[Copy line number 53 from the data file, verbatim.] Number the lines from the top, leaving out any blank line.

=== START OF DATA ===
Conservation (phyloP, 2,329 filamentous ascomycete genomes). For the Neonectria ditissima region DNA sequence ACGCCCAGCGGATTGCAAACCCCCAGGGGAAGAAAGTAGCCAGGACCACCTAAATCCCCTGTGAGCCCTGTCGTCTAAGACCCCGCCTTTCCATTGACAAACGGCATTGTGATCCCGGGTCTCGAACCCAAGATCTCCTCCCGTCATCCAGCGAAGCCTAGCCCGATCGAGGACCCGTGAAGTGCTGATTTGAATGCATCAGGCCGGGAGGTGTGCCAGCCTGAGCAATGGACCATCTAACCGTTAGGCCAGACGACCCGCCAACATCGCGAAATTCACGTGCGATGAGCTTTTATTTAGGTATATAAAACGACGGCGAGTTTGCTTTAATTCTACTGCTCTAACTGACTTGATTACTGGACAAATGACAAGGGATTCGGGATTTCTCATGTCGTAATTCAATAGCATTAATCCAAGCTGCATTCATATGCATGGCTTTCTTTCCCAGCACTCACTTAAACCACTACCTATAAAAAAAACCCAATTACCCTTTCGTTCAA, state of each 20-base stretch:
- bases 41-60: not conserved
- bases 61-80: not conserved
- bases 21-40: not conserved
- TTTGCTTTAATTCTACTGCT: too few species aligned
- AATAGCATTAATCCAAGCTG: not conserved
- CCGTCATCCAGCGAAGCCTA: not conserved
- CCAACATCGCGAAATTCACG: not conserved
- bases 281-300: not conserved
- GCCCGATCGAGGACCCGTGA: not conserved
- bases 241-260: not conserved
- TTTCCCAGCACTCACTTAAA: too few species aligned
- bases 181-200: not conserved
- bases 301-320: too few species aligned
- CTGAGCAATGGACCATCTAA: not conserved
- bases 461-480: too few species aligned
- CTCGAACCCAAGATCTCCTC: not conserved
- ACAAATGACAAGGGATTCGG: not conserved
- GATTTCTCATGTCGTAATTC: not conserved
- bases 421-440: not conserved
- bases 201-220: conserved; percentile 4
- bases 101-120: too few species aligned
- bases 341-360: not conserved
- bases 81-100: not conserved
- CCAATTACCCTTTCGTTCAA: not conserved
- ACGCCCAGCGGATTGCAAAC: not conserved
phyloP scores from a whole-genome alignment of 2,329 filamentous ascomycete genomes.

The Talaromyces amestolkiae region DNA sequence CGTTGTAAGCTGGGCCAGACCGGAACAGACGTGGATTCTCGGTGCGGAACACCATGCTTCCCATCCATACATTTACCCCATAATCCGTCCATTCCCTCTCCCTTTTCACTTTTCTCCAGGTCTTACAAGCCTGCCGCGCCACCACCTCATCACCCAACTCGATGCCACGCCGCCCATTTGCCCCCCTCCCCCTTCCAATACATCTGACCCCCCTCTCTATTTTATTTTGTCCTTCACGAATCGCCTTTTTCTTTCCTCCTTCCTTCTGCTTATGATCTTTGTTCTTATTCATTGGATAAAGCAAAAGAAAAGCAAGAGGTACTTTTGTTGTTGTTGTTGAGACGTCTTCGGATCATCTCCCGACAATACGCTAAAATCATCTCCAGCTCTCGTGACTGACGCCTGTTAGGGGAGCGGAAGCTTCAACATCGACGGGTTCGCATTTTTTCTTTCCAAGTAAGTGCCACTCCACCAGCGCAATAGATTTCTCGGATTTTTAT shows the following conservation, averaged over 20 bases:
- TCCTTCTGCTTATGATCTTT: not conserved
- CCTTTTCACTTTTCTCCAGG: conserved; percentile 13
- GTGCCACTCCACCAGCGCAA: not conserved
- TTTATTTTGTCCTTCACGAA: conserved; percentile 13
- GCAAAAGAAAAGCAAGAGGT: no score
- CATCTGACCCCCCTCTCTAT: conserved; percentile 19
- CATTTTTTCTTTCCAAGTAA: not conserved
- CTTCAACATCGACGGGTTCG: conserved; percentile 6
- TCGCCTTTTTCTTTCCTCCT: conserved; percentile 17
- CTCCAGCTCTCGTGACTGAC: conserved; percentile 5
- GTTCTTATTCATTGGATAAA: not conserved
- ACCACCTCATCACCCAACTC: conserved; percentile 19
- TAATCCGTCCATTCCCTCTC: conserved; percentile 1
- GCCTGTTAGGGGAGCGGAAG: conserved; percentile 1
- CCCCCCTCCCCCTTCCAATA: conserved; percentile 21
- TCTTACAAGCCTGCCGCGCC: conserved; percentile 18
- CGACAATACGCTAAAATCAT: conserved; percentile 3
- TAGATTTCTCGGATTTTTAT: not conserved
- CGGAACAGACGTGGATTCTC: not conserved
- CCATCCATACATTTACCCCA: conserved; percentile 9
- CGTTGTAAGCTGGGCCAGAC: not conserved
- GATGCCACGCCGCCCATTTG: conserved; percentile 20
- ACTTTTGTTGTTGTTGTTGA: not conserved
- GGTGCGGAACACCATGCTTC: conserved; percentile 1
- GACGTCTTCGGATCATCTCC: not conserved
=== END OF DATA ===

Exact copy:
- GACGTCTTCGGATCATCTCC: not conserved